Last week I took our beloved five year old on her first daddy-daughter-double-date with a new friend she made from riding the bus. We dads did our best to not kill ourselves as we shook off the rust on our skates while we simultaneously tried to teach our kiddos how to not kill themselves also. The fear of falling that I have at thirty five as a man with a full time job, wife, and child surprises even me. While years ago joining the mosh-pit at shows was deemed reserved for only the most inspired of moments, falling off my wheels onto slick concrete littered with multi-colored-disco-ball reflections, seasoned speed-racers, and other bumbling parents with their first-timers raised my fear of getting injured to a whole new level. But we survived and ended our night with a jaunt to Red Robin. Burgers, manufactured Americana wall-bling, and photo-time with a plastic Lady Liberty was a nice end to a first of many Dx4 nights to come. I arrived at the car to find someone in the parking lot had noticeably hit my car, smashing the tail light and severely denting the bumper. Fucking great. Fighting my learned helplessness, I checked the wind-shield, hoping for an apology note with contact info. No such luck.
Last Monday we watched two candidates for President of the Unites States each make a semblance of a case for why they're the better candidate. I watched in disbelief at how the more polarizing candidate claimed superior intelligence because he's managed to pay virtually zero federal taxes while building a multi-national, multi-million dollar company. This supposed champion of the working class, the guy who's saying 'everything that everyone is thinking,' admitted on the most watched presidential debate of all time that he's proud he doesn't pay into the system that his primary constituency of voters feel they're being screwed by. He's exempt, because he's 'smarter.' This disconnect is unfathomable, yet here we are. I'm no economist, no insider, no business-man at all, but from what I gather by steadily watching the sources that be, in order to run a business that has verified hundreds of millions of dollars, you must be a bit inclined toward sociopathy. Sociopathy is generally linked to a lack of empathy for the feelings or needs of others, which seems integral to most stories of wild and sustained success in Capitalism. On occasion my dad likes to remind us of the Ray Kroc quote: "If any of my competitors were drowning, I'd stick a hose in their mouth." The idea that a 'good business person' should naturally be a leader of the free-world just seems like faulty nuts-and-bolts logic; a bad idea on principle because the owner's bottom line will always be his or her bottom line. In regard to Trump, as Rachel Martin's story, The Making of Clinton and Trump, tells it: "His father would tell his sons you're killers and you're kings and they were supposed to rise up in life as killers and kings and nothing was quite good enough." How could we expect compassion for those less fortunate after seventy years of living in the opposite direction?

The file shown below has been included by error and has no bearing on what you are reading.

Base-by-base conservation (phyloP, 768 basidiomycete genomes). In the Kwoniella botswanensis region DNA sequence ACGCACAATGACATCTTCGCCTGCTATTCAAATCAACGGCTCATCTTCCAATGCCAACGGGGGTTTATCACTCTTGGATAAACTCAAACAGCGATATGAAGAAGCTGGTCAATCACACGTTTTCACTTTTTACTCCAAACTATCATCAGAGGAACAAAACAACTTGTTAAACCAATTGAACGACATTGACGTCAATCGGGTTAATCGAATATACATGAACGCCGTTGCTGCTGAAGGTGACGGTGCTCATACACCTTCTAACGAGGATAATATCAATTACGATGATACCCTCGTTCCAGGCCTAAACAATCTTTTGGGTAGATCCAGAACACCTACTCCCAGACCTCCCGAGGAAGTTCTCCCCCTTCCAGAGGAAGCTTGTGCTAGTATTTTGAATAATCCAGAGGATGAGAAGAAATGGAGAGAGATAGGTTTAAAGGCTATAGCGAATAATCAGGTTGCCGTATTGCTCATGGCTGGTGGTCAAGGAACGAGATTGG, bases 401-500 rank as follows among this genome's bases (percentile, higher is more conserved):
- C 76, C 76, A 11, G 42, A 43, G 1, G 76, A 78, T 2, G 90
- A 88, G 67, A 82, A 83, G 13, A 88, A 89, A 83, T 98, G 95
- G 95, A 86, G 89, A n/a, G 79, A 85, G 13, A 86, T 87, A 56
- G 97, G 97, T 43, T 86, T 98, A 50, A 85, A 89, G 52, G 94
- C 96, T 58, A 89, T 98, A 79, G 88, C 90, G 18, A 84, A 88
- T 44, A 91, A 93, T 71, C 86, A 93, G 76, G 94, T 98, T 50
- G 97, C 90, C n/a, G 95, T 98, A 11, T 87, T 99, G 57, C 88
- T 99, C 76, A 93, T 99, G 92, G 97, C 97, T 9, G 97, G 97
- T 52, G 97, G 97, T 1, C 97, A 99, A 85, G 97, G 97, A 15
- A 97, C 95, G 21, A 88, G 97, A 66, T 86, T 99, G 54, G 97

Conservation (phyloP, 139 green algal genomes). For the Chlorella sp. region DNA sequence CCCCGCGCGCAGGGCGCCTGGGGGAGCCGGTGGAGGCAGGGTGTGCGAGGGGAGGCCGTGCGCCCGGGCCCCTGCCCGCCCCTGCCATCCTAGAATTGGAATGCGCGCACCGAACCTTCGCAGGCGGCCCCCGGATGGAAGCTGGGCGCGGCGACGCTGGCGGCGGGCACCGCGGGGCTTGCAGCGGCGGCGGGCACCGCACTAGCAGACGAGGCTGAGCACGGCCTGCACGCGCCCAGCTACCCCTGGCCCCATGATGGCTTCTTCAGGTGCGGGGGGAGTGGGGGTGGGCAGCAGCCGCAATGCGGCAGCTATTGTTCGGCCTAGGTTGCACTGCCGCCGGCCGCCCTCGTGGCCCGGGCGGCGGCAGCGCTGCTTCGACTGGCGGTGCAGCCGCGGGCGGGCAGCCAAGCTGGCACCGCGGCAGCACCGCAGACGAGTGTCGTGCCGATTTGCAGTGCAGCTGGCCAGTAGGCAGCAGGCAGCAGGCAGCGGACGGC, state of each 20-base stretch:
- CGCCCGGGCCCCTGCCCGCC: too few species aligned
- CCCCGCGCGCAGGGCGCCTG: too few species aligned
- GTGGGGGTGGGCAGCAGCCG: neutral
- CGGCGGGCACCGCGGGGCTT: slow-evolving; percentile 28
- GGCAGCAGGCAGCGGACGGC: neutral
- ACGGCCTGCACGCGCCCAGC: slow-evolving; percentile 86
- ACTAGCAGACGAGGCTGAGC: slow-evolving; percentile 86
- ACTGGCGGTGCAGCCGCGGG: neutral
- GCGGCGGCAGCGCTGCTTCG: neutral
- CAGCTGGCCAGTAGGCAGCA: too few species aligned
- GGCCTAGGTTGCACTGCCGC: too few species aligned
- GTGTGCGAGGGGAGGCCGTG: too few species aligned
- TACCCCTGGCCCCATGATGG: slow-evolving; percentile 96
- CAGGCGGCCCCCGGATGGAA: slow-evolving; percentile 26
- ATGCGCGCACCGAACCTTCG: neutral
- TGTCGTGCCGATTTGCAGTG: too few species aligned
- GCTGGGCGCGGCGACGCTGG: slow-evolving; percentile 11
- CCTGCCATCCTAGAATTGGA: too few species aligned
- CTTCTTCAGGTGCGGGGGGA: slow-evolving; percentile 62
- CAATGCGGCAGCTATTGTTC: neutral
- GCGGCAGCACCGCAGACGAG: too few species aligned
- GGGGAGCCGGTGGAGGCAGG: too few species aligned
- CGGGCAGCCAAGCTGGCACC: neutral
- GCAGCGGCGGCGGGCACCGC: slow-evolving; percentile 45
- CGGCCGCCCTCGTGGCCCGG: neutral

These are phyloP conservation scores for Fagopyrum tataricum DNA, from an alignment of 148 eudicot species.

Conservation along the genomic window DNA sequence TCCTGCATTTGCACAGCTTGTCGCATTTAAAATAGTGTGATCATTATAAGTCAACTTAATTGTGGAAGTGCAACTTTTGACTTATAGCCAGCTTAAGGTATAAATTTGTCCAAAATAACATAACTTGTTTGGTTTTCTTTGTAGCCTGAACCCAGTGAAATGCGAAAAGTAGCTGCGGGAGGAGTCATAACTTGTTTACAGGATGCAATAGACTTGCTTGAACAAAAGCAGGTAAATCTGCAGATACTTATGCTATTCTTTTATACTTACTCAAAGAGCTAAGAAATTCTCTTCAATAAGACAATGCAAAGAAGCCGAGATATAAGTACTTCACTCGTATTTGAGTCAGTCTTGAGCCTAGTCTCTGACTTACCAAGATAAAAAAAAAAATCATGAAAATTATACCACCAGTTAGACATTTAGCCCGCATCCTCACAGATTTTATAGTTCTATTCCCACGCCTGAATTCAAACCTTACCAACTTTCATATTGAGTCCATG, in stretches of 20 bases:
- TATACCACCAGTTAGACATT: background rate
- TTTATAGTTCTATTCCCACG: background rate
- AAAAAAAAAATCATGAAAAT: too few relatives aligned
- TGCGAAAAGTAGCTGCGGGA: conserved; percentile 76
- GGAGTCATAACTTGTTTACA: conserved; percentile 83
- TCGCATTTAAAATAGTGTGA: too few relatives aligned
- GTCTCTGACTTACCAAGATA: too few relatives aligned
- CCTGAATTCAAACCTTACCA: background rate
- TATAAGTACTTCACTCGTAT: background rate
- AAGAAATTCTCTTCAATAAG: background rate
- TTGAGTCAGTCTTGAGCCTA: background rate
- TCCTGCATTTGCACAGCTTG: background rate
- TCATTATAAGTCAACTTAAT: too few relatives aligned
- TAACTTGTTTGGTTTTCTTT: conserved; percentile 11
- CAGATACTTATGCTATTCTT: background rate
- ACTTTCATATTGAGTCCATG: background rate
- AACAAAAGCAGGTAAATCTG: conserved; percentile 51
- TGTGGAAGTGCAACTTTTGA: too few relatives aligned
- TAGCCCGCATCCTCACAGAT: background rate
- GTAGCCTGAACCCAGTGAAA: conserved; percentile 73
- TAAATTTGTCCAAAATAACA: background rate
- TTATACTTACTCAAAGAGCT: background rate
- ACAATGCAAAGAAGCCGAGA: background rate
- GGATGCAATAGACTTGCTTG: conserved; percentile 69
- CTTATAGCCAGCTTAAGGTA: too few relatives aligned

Earlier in the year I did a series on my band's record, Mere Mortals, the opening track on the record is called 'Capsized.' Inspired by the photo of the Syrian boy, Aylan Kurdi, who washed ashore in Turkey, the song explores the idea of luck and privilege to be born to whom, in what time, and where I've been born. A line that still circulates in my head is: "I could've been raised knowing nothing but war, trafficked in a world we abhor..." To think, to imagine, as documentaries have shown me, that there are still people who prosper from enslaving and selling human beings to other human beings. I can only wonder about the desperation it must take to treat others so horribly.
The skeptic and optimist in me hopes that somehow they're doing this against their will, that somehow their survival instinct has been so triggered that they know-not-what-they-do. (Or is it simply biology? Are some people just more comfortable thinking of their own welfare over others'? I'll let you know what Andrew Solomon says about the criminal mind in Far From The Tree when I get to that chapter.)
We waited on making the insurance claim for the smashed tail-light and bumper, knowing that we were a month behind on payment. The day after the incident, I paid what I owed, making sure we were back on track. I consulted multiple friends about how they'd deal with the claim, admitting that detail - that we were behind a payment and may not have been insured when the H & R happened. We were encouraged to embrace the white lie by all who heard our story, fudge the timeline a hair, concede that the insurance company was sort of an enemy that deserved to pay out once in a while, that we deserved the break. A week and a half passed. Friday I made the claim. My wife and I had decided that to tell anything but the truth felt yucky. I was transferred a few times, eventually told the claim was filed and to await a claim-rep's call. Surely enough, he looked at the timeline, the date of the incident, and caught the red flag. Our insurance was suspended at the time of the smashing and our claim was denied. On the phone I managed not to say I considered lying, or express how ridiculously angry I was. I thought of Forrest Gump on his run, and said to the rep: "I guess this is why the phrase 'Shit happens' exists" and cordially said 'goodbye.' What case can I make when I know I was in the wrong? I'm sure there are fights I could try to fight, and I'm not telling you this for that sort of advice. I was wrong, but still stood for what is right by being truthful, right?
I'm not big on pride, not when I can regularly see my friend Kenny's photos of refugees lost at sea. So we'll pay into the system, and we'll pay to make our car pretty again, and we'll swallow our pride, and be thankful we're inclined to try and do right, even if it doesn't always feel right.
(image stolen from here.)